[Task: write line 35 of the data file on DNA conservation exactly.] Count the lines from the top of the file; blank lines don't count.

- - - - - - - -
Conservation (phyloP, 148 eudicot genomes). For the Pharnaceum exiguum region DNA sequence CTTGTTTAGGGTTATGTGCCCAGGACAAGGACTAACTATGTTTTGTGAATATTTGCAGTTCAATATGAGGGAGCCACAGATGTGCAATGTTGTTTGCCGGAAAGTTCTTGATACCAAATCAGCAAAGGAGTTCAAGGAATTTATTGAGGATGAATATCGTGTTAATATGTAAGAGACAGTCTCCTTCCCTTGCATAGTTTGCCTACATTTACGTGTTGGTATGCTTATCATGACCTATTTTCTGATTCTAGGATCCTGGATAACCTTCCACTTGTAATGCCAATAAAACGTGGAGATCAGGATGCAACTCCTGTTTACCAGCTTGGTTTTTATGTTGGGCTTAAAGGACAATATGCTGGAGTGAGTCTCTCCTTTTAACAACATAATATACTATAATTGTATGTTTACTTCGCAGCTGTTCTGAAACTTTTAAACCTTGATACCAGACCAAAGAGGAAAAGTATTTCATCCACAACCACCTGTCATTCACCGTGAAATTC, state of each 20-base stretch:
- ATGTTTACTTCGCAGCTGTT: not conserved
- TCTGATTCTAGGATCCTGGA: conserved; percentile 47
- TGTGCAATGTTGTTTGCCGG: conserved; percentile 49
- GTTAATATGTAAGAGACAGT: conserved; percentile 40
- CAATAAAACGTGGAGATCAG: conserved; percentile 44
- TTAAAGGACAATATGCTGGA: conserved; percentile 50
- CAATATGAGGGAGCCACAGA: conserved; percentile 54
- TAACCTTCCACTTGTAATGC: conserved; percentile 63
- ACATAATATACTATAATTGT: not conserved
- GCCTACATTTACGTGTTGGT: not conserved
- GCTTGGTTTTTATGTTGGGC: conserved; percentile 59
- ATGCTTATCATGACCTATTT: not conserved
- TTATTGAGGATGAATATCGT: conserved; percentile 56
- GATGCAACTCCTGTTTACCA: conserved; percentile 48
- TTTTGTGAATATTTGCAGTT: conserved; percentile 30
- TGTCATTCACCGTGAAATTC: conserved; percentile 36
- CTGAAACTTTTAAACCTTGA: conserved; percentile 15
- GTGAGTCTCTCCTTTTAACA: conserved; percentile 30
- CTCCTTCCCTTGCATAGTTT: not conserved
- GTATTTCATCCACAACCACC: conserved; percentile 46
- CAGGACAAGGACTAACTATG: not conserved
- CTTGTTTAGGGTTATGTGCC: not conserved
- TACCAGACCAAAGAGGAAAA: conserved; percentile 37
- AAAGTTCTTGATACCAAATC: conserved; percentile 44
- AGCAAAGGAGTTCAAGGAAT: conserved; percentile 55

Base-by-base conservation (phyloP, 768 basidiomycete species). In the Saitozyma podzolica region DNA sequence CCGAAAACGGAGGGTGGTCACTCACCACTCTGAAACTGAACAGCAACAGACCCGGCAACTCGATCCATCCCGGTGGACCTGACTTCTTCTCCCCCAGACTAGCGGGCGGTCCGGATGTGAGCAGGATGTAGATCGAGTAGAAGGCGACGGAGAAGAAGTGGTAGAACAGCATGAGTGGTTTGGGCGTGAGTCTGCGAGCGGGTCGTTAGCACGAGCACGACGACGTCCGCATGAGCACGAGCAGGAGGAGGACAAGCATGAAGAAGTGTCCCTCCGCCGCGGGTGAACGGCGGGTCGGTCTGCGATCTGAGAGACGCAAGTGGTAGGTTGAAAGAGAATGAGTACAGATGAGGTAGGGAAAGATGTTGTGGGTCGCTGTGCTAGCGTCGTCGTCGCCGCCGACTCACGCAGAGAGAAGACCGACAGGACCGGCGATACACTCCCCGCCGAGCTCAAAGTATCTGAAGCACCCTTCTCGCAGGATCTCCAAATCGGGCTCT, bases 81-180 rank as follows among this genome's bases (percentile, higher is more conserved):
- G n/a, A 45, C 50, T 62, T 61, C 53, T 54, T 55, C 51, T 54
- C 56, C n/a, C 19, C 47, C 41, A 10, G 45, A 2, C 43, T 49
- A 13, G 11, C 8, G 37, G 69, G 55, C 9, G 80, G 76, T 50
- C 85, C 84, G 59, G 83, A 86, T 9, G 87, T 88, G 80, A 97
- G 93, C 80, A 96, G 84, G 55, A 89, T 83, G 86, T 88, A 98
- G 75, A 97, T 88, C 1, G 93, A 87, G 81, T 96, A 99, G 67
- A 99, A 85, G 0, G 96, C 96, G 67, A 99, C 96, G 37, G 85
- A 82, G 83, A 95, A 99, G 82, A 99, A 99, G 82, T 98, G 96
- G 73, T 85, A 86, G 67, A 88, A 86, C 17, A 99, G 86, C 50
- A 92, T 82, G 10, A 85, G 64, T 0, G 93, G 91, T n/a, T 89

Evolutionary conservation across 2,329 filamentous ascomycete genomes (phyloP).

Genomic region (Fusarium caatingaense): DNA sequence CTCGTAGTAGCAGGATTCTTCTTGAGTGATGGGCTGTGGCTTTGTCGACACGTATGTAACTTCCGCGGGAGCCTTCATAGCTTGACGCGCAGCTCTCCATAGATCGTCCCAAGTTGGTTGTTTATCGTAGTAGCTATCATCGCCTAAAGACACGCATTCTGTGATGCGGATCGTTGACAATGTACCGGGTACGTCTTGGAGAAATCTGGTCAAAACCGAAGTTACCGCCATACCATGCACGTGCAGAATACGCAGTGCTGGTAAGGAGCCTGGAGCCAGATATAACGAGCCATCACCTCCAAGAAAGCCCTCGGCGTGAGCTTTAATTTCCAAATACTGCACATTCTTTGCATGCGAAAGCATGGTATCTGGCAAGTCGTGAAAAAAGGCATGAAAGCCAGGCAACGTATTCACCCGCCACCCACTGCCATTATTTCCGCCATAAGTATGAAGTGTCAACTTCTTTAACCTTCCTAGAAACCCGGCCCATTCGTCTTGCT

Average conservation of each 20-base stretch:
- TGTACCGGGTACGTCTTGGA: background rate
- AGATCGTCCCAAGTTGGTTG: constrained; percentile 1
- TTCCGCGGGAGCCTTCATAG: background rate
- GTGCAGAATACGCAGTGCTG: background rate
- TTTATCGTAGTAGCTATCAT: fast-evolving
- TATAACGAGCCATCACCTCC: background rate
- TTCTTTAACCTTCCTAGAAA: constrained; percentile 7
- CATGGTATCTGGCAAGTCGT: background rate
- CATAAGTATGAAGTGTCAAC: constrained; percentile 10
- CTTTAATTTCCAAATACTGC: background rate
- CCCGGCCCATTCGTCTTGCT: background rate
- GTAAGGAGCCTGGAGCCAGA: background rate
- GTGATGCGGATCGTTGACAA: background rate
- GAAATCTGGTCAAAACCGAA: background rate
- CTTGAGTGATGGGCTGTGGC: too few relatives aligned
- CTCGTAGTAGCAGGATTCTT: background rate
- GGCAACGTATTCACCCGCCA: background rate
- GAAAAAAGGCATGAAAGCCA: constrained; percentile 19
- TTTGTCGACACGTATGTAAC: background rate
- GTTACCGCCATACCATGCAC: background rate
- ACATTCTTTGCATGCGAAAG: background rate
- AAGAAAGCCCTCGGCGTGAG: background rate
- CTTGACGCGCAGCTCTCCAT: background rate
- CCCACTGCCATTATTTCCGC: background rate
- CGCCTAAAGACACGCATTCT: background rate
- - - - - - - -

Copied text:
- A 82, G 83, A 95, A 99, G 82, A 99, A 99, G 82, T 98, G 96